- Sheba's anesthesia protocol was designed specifically to her and her needs so without giving you her entire cardiac report . . .I will just past the instructions regarding anesthesia here. However, I would STRONGLY agree that each kitty get their anesthesia protocol from their personal cardiologist, for instances such as mine.
Heart kitties should ALWAYS have one in case of emergency. So here it is . . .
Client Instructions: Please monitor for lethargy, anorexia, vomiting and/or diarrhea, acute limb function, collapse or weakness and difficulty breathing. Signs such as these could indicate the progression of the disease and warrant evaluation by a veterinarian. If anesthesia is needed I recommend avoiding episodes of tackycardia, sympathetic augmentation (e.g. no ketamine or atropine) and limiting IV fluids adminstration. I recommend premedication with valium at 0.2-0.3 mg/kg IV and butorphanol at 0.2-0.3 mg/kv IV. Induction can be performed with standard isoflurance or other inhaled gas anesthesia. The ECG, oxygen saturation, and systemic blood pressure should be monitored during the procedure.
From: Westgold <westgold@...>
To: Jordan <thegapgal@...>; feline-heart <email@example.com>
Sent: Wed, Apr 10, 2013 10:22 am
Subject: Re: [FH] Re: Chloe - Serious Dental Issues
what a wonderful story! You're so right, we have to seek out the best doctors, and then put our faith in them and in God to take care of our little ones. We cannot let them suffer pain. Tooth pain is horrid, I'm sure you know. As scary as it is, you cannot let dear Chloe suffer this pain.
Jordan, could you please post the protocol your cardiologist gave you, so all of us can keep it in our files in case something comes up suddenly??
thanks so much.
take care, Michelle & Tigger Too in Toronto
----- Original Message -----
Sent: Wednesday, April 10, 2013 12:48 PM
Subject: [FH] Re: Chloe - Serious Dental Issues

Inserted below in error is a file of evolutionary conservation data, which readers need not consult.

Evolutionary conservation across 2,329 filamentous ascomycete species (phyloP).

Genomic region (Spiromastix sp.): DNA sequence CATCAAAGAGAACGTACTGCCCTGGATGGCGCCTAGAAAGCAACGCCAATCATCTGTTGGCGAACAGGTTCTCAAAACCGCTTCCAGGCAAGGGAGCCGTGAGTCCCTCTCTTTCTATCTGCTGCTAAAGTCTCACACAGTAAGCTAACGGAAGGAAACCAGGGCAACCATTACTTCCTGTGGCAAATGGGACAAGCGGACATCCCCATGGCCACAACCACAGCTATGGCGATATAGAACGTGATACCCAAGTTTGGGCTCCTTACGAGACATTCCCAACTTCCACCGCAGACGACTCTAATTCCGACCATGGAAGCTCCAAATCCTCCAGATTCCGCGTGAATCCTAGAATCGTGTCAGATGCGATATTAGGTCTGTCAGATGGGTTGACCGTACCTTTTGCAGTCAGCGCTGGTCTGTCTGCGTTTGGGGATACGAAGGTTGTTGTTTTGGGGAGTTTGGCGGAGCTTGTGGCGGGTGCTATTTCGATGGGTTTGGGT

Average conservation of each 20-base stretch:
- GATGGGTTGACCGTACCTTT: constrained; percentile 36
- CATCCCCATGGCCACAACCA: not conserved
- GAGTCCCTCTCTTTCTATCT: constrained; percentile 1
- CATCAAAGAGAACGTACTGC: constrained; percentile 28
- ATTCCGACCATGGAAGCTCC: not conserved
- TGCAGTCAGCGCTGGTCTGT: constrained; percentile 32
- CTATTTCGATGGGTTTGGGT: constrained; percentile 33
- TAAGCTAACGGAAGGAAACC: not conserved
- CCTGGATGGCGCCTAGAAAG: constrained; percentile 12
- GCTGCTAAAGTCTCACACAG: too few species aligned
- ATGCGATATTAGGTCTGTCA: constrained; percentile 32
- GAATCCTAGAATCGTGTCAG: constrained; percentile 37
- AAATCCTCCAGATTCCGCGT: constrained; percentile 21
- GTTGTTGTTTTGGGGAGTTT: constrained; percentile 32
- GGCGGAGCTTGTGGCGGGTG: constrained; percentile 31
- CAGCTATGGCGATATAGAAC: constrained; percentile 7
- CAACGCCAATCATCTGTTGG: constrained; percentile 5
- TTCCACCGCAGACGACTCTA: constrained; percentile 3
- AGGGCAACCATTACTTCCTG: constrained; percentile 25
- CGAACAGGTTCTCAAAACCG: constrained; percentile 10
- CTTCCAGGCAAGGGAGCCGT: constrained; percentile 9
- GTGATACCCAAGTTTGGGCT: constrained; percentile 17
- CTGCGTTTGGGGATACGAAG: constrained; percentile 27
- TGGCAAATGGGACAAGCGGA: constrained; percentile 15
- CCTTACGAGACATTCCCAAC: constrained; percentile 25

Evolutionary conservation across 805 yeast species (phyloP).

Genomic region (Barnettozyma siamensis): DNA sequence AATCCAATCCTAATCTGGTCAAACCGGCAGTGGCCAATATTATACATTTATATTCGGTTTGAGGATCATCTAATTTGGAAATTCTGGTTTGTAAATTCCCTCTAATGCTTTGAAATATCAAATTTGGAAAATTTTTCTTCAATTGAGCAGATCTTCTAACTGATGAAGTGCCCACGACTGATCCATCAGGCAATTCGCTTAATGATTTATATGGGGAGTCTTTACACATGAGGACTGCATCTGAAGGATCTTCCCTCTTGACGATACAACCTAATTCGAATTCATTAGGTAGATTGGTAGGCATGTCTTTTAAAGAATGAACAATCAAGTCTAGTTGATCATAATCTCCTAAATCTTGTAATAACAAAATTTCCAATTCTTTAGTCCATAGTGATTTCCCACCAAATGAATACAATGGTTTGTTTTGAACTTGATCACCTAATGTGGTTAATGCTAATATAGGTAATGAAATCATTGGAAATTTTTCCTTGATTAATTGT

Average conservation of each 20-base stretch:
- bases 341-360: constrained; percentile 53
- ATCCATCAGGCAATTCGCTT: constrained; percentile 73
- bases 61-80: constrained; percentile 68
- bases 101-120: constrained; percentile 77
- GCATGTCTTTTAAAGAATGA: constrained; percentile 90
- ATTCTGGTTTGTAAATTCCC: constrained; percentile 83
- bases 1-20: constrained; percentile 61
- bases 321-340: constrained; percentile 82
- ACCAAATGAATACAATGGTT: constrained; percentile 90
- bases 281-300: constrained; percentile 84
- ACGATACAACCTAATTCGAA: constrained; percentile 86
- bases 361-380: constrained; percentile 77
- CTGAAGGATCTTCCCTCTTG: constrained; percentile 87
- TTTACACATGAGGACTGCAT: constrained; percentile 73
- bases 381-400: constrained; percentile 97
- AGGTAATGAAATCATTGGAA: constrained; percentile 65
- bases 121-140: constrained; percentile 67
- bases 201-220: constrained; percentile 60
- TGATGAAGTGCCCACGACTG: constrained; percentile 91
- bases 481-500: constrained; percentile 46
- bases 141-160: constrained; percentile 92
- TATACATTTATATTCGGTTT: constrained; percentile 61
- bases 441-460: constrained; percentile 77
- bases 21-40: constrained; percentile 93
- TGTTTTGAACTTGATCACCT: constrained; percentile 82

I concur with both Lyn and others who state a consideration for proceeding with the dental work.
I have a 8 (soon to be 9) year old himalayan with feline asthma and unclassified cardiomyopathy. In November 2012, she needed emergency surgery for corneal ulcers in both eyes. She had been battling these ulcers for close to 6 months, and they returned with avengence. The only solutions was corneal grafts in BOTH eyes.
Sheba was in extreme pain, and the eye specialist stated she needed surgery THAT DAY or risked losing her eyesight. I was forced to make a decision within an hour, and all I could do is provide the eye doctor with the anesthesia protocol from her cardiologist, turn her over, tell her I loved her, and HAVE FAITH!!
I am pleased to say Sheba had her emergency surgery within hours and did extremely well. There was no incidences whatsoever during her surgery. Nor any post surgerical complications. Her eyes are clear and blue as ever, and she is no longer in pain. So in retrospect, though she IS an anesthesia risk . . . it was the best decision I ever made.
She is happy, pain free and we continue to manage her feline asthma and heart condition. Heart kittes CAN survive surgery. My cardiologist would have NEVER recommended the surgery, but knowing she was battling corneal ulcers he DID give me a anesthesia protocol, just in case.
And, I am so glad he did.
Hugs and kitty kisses,
Jordan and Sheba
[Non-text portions of this message have been removed]
[Non-text portions of this message have been removed]
- H Suzanne,
I am sorry that you are having to deal with dental issues with Chloe.
My Jack, who has HCM, had a dental last summer. His heart and dental issues weren't as severe as Chloe's sound, but I was still really nervous about the anesthesia. I received some great info from this group.
Adriann sent this very informative post--just in case it might help- here's the link to it.